Lengthy-time former Louisville choose Sean Delahanty has died | In-depth

LOUISVILLE, Ky. (WDRB) – One of Jefferson County’s most-well known and outspoken judges over the past two decades has died, according to his family.

Former District Court Judge Sean Delahanty, who served on the bench for 20 years until he lost his seat in the 2018 election, passed away on Friday. hey what 71

Delahanty, who comes from a long family of judges and lawyers, could be acerbic, sarcastic, bombastic and thoughtful in the same breath, forsaking a lot of the stiff formality typical in courtrooms.

“You never had to guess what Judge Delahanty was thinking,” said former district judge David Bowles, who had an office next to Delahanty for years.

Attorney Skip Daleure, who was in a golf league with Delahanty, said he “could deliver a funny line with a straight face as good as anyone. Last thing you wanted was to be in court and give a lame excuse if you did something wrong.

“He would raise that eyebrow up and look over his glasses and say, ‘do you think I’m stupid?’ He was a character. He didn’t have much patience for stupidity.”

Daleure said Delahanty knew everything going on in the courthouse, and often had his hands involved in whatever it was.

“Sean was a people’s judge. He had a sign on a door that said ‘We the People’ and that was him,” Bowles said in an interview. “He was a blue-collar judge who cared about working people, people who were on the fringe of society and often overlooked.”

Delahanty was known as a vocal advocate for easing jail overcrowding by lowering bonds and releasing more defendants who believed he didn’t pose a threat.

He had a years-long battle with Jefferson County Attorney Mike O’Connell over several issues, including the legality of a traffic court program launched by O’Connell.

“He was very dedicated to people in the community he thought were marginalized,” said Jefferson Commonwealth’s Attorney Tom Wine, who served with Delahanty on a jail policy review committee. “The entire Delahanty family has been very active in social justice and criminal justice in Jefferson County.”

Jefferson Circuit Court Judge Julie Kaelin said Delahanty worked to bring about change in the system, even though it often made him the subject of contention.

“He didn’t make rulings based on what he thought would be popular or easiest; instead he did what he thought was just,” she said. “He wasn’t shy about putting the flaws of the system on display in an effort to make it better.”

When he lost his re-election bid in 2018, Delahanty said he believed he “served honorably” and “touched a lot of lives.”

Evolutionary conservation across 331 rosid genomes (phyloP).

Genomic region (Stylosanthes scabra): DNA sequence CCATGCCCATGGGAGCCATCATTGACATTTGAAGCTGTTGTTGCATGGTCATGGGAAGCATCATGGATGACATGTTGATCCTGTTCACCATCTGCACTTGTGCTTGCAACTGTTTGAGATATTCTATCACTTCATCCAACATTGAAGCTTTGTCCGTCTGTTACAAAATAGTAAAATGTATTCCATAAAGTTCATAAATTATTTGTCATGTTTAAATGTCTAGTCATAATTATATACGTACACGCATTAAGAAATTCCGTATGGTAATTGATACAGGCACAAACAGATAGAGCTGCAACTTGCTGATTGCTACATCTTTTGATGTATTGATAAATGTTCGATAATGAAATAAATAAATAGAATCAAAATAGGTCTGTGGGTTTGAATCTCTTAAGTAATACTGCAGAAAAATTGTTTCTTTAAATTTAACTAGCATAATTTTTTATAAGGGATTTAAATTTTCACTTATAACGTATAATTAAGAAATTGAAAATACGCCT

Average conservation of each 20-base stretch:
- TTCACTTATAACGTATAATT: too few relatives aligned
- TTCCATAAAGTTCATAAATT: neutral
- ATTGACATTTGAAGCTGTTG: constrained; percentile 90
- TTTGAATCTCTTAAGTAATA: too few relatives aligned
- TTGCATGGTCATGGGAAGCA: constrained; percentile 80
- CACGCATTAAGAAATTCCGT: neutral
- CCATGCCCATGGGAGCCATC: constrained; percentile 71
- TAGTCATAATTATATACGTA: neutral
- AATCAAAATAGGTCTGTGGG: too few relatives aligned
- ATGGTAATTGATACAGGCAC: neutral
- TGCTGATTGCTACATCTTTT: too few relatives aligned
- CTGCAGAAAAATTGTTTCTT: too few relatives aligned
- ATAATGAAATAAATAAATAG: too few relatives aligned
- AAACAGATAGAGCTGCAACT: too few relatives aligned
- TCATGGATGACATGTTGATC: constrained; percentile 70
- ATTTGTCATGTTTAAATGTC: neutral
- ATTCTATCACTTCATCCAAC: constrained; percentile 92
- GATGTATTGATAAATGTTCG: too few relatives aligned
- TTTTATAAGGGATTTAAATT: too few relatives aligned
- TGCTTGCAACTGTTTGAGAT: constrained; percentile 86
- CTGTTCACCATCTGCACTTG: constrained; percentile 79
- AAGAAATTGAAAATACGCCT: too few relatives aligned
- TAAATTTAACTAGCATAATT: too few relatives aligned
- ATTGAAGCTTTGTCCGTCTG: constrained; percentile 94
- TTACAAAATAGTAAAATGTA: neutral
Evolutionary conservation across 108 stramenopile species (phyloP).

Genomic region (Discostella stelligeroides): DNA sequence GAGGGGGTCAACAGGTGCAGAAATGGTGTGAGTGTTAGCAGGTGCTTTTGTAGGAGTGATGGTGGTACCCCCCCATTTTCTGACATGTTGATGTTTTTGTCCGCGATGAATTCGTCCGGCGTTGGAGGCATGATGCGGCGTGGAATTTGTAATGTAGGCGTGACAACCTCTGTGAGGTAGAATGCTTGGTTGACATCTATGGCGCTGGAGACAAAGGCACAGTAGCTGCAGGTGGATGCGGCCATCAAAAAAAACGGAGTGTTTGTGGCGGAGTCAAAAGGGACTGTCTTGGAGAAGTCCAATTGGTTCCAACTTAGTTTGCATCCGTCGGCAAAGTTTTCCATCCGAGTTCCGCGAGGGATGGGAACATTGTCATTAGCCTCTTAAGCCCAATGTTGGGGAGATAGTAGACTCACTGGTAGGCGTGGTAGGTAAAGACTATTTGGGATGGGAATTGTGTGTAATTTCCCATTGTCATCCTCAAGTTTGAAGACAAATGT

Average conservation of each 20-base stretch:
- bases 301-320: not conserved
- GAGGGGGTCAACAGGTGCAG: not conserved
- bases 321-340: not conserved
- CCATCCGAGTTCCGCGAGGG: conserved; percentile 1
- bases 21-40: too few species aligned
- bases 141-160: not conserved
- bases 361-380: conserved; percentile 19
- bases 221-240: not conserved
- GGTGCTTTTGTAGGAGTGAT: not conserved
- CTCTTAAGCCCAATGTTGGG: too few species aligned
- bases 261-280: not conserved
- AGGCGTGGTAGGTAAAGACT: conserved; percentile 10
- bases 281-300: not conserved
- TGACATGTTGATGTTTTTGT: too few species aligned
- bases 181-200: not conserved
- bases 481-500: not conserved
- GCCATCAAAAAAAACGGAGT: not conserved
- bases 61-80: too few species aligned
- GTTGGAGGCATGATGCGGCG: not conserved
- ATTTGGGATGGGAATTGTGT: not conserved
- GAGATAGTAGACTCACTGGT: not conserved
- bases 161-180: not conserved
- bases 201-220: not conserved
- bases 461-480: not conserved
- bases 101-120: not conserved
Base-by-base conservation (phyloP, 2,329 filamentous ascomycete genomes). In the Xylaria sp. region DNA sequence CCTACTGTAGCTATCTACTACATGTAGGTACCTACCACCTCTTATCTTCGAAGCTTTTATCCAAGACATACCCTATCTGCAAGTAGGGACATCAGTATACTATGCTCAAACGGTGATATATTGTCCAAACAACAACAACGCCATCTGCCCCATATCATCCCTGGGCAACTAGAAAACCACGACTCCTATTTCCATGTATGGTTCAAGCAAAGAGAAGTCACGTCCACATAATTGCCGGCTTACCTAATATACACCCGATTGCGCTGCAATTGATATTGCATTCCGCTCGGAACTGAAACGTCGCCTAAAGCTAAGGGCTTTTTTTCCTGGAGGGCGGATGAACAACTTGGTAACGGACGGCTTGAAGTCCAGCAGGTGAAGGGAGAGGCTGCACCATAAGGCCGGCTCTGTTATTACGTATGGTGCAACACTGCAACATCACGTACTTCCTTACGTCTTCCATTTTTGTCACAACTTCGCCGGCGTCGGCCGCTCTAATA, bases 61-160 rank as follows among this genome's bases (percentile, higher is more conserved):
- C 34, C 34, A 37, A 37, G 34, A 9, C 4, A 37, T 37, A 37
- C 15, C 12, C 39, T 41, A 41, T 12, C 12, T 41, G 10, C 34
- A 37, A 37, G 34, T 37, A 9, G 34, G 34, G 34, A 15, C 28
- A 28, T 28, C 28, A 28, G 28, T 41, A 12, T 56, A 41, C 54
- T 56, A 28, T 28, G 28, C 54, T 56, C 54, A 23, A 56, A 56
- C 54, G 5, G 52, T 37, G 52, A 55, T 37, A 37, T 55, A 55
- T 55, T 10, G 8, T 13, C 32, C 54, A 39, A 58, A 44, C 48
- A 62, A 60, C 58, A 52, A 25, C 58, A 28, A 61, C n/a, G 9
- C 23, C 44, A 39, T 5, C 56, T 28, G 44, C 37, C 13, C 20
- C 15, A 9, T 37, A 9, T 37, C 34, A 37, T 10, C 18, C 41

“I think a lot of people benefited,” he said at the time. He also worked as an attorney for nearly two decades.

Mayor Craig Greenberg said in a statement that Delahanty’s “service to our community cannot be overstated and his passing is a sad day for Louisville.”

Greenberg said that Delahanty served “with integrity, patience, and impeccable legal knowledge. Rachel and I offer our most sincere condolences to his family and loved ones.”

Outside of court, friends said Delahanty was an avid University of Louisville and Louisville City FC fan who enjoyed golf, concerts and traveling with his wife.

He spent hours working and clearing brush from a cemetery that had been overlooked in the west end, Bowles said.

“At his core, he had a heart of gold,” Bowles added.

Delahanty was also known for his role in a controversial court TV realty show called “Deadbeat,” about parents who were behind on child support.

“I’m going to wear you down,” Delahanty told one parent in the show in 2014. “I’m going to wear you down with jail.”

Former Jefferson District Court Judge David Holton noted that Delahanty would tell defendants who he had seen repeatedly in his courtroom that “you need a new career, you’re not a good criminal.”

Delahanty graduated from DeSales High School, the University of Louisville in 1974 and then Brandeis School of Law in 1980. He was married and had two adult children.

Holton noted the Delahanty name is well known as five members of the family were judges.

“He was a hard worker, common sense guy,” Holton said. “When you knew talked to Sean, you what to expect. Nobody worked harder at the courthouse.”

This story may be updated.

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